The home garden in Minnesota properties tends to take a backseat to the home’s upkeep and other renovation projects. This is for several reasons – one of them is that Minnesota is a place where the frost season can last for several weeks, with the temperature in the past year dipping to a chilly low of -30 degrees F in January 2017. This causes people to stay indoors, with the garden not being a priority.
However, many homeowners note the worthwhile venture of gardening once spring arrives. From hoping to alleviate the ecological footprint of their neighborhood, to using a garden to improve the curb appeal of home properties; here are several reasons why a sustainable garden is a worthwhile investment.
We’ve compiled a few reasons why you’ll want to consider adding a garden to your property this year.
1. Curb Appeal
Curb appeal is how beautiful your property is the moment someone turns a corner and set eyes on your home. It’s largely a superficial aspect of home ownership, but it has real life consequences.
When utilizing your garden to improve the curb appeal of your home, invest in shrubs or trees that make a statement. To guarantee that your garden doesn’t become a headache throughout its lifetime, make sure to heed spacing requirements. Proper spacing will make sure that your garden stays lush and healthy for years to come.
2. Mental Health
There has been a continued link between mental health and the influence of gardening, with the Centers for Disease Control noting that gardening is an “excellent way to get physical activity.” Simply spending time in the garden can also reduce anxiety and bouts of depression.
The home garden goes deeper than just making you feel good. The Journal of Health and Psychology has found that gardens can also help lower cortisol levels, the hormone associated with obesity and stress.
3. Perennials Save Money
Invest in plants that will come back every year. Under the ideal conditions, perennial plants can survive through the winter. Perennial plants can regrow for several years. You can mix perennials and annuals plants. Perennials will bloom for only several weeks within a year. Annual plants bloom all year, but they will die as soon as the frost comes in – thankfully, they’ll come back during the spring.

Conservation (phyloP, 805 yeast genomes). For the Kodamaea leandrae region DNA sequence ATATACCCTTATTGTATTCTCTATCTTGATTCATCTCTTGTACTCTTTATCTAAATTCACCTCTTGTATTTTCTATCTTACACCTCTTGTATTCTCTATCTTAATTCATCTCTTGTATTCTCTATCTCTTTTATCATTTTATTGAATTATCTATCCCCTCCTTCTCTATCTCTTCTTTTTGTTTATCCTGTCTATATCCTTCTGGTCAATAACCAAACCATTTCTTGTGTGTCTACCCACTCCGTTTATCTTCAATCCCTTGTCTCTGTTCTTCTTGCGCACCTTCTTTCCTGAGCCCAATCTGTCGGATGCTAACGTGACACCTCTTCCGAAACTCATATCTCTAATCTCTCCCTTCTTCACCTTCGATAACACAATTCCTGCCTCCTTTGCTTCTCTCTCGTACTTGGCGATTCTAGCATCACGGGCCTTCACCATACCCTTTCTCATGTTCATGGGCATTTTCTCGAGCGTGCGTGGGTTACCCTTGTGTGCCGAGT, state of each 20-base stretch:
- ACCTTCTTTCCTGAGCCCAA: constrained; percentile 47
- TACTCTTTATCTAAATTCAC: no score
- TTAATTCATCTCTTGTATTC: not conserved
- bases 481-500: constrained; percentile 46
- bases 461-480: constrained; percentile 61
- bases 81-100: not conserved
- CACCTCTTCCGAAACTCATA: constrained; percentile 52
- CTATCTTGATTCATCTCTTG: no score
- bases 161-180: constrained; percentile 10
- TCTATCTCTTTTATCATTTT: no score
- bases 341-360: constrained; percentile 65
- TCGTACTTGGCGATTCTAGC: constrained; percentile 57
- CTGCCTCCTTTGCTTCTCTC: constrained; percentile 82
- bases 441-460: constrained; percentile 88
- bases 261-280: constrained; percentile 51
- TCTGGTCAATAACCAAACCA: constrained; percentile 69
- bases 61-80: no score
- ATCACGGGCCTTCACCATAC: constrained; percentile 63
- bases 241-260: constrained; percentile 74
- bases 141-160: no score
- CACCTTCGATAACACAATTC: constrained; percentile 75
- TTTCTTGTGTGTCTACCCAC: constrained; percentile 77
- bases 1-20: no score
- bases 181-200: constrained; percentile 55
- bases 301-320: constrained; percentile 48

Attractive perennial plants that can withstand the Minnesota weather include geraniums, polemoniums, and geum flowers. Many of these long-lasting plants use a rhizome or a bulb to grow, with the bulb settling and hibernating during the cold months. Suddenly you will see them grow and bloom during early spring.
4. The Gift That Keeps on Giving – Vegetables
Of course, you can plant vegetables in your garden and reap the benefits of a harvest. But for most vegetable plants, the dangers of frost must pass first. Thankfully, there are frost-resistant plants that will survive the first tumultuous months, when the risk of frost is unsure.
The cold temperatures stimulate the sugars found in carrots, activating its natural anti-freeze. This makes carrots an ideal vegetable to grow in your lasting garden. Spinach and leeks are also plants that can withstand temperatures that will usually kill other vegetables.
5. Your Association Will Appreciate Your Investment
At least the local home association will appreciate you taking care of places that can be seen by the public. Take note that your local HOA may be a bit overzealous – inform them of your intention of establishing a garden on your property. If you grow exotic fruits or vegetables, they can easily be an icebreaker with new neighbors that just moved in. Get a basket of homegrown ingredients and watch a new friendship bloom.
It seems like many homeowners are overlooking the unique advantages of having an established garden. But once you realize the surplus food that you can’t even stock, with a luscious garden that inspires questions from people, then you’ll be surprised how delighted people become when they see you coming their way with a basket full of goodies.